Press: Who does you think is doing the best job at not making developers feel like they must use every button on a controller and are making good games right now?

Master Higgins: I love the game Kororinta by Hudson. It is the kind of game where there is a small piece of wood and a ball in the middle. You balance the Wii Remote and get the ball into an open slot. The uniqueness of the motion sensitivity of the Wii Remote makes it the best example.

Press: Is there anything you want to say before we open this up for questions?

Master Higgins: I have a motto, play a video game for an hour everyday; no more or less. What I mean by that is that kids out there shouldn't have video games as their only means of entertainment and become anti-social. Kids should go out there and play and be physical. I want to make sure that video games are apart of the big picture of what it means to be a part of a kid. I do not want to be seen as a video game master, but an ambassador between things that are playful and fun for little kids and kids at heart.

Press: You mentioned the planning of Adventure Island game for WiiWare, how far along is the planning for that?

Master Higgins: It's still in the really early planning stage. There isn't much I can say, but we are really working for making this happen.

Zentendo: Star Soldier R just came out for WiiWare, which was enjoyed here in North America, is there a plan to continue the franchise on the Wii or the DS?

Master Higgins: Basically, we decided on a two minute round and five minute round because back in 1985 on the Caravan tour for Star Soldier, the preliminary round was two minutes and the tournament was five minutes so the time limit was decided by that event. The basis of the game was about how much you can score in a very small amount of time. We felt like if there is a demand out there to want to compete on how much you can score in a longer amount of time then we will consider developing Wii game.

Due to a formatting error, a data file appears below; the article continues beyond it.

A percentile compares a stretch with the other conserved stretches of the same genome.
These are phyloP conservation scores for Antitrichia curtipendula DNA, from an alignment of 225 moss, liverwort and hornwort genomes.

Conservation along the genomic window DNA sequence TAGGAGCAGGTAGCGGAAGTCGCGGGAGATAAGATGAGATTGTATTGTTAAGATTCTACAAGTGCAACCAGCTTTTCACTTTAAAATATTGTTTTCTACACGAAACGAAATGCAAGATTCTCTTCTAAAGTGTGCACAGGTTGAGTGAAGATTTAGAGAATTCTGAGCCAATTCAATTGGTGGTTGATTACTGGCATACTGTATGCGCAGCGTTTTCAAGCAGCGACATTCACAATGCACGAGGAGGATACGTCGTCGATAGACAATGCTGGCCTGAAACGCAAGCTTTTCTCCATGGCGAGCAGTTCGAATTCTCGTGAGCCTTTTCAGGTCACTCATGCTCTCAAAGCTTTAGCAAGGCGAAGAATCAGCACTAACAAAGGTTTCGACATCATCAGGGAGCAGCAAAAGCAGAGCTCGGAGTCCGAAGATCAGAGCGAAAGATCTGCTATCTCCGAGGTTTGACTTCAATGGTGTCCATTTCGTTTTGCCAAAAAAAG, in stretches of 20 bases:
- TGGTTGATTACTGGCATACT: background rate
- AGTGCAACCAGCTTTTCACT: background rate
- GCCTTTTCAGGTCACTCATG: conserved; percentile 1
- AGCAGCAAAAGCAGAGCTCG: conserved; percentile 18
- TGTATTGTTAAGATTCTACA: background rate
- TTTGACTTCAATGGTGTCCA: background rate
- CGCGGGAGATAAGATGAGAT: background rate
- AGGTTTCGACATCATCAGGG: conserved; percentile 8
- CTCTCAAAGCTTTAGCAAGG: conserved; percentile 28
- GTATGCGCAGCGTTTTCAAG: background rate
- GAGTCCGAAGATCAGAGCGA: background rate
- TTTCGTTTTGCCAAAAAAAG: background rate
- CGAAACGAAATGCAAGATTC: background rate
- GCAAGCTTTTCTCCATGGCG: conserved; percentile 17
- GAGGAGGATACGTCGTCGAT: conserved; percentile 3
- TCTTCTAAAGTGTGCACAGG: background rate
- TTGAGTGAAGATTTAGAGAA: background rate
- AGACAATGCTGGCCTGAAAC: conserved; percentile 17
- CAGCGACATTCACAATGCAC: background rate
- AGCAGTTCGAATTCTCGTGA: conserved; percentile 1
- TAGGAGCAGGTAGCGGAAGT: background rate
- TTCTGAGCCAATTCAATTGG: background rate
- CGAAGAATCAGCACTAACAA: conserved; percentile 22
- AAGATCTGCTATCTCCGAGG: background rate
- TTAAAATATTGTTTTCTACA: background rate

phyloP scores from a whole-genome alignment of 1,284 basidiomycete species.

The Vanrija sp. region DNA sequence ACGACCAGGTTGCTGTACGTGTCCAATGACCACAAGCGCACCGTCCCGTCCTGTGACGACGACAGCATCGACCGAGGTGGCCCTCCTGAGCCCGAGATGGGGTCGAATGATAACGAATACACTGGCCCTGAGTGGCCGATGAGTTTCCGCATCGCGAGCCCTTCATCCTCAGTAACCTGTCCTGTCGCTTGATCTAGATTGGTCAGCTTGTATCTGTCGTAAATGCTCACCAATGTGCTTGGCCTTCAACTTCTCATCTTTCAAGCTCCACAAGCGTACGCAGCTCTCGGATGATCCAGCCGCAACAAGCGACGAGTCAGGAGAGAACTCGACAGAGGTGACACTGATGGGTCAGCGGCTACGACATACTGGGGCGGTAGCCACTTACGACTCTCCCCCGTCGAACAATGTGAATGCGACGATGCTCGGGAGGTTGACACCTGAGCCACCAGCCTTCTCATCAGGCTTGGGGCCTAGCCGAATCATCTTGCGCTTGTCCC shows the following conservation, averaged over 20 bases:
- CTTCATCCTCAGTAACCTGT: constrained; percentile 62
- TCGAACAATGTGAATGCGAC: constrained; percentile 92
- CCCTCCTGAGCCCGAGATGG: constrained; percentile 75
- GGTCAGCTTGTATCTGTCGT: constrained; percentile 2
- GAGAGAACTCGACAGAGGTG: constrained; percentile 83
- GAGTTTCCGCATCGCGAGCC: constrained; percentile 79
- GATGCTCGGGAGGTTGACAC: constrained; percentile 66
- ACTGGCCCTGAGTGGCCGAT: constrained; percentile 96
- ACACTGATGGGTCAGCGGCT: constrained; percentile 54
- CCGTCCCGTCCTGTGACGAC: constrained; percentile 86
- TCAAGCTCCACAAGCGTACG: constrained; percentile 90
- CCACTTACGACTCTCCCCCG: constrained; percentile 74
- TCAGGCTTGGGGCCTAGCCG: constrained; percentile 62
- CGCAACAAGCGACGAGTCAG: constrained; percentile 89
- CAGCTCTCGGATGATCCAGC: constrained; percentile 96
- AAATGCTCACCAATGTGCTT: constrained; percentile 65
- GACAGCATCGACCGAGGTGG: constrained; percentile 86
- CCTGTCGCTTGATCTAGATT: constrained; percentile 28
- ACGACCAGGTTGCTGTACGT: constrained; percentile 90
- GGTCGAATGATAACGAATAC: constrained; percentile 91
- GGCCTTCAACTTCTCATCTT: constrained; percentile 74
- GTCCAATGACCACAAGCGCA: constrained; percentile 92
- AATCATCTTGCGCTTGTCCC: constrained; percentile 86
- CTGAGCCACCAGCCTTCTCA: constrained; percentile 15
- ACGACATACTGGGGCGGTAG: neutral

Mike Pepe: I don't think we have anything slotted for this year. I can tell you that much, but the year ends in March. I can't talk beyond March.

Press: This is in relationship to the comment about playing your game one hour a day, not letting it be the main thing that kids do. Is tournament gaming as we know it, this professional gaming where people spend hours perfecting, just so that they can make money, is that sending a bad message about what gaming is about to be?

Master Higgins: I want to make sure that message is towards kids in kindergarten or elementary school age range because I think that is when kids should be kids, go outside, be rough and experience what life has to offer. So that message is not meant for everyone; it is for kids who cannot make that kind of decision. In regards to those who professional gamers, those people are old enough to make their own decision. But when they are depicting themselves, those that are successful with the money and games and a little child sees that, that is a problem. They have to know what gaming is about; a form of entertainment. I have nothing negative to say about the professional league of gamers, but they have a social responsibility to portray themselves and what they do in a good way and that they are a spokesman and say that video games aren't everything. If you are going to be a professional gamer and perform at a tournament in order for you to achieve this persona it is best not to be outspoken about how much you practice without sleep, and all you do is play games, because it puts a negative image out there about what you have to do to get where you are at. But if you are trying to be that, that is fine, practice all you want, but don't make how much time you practice obvious.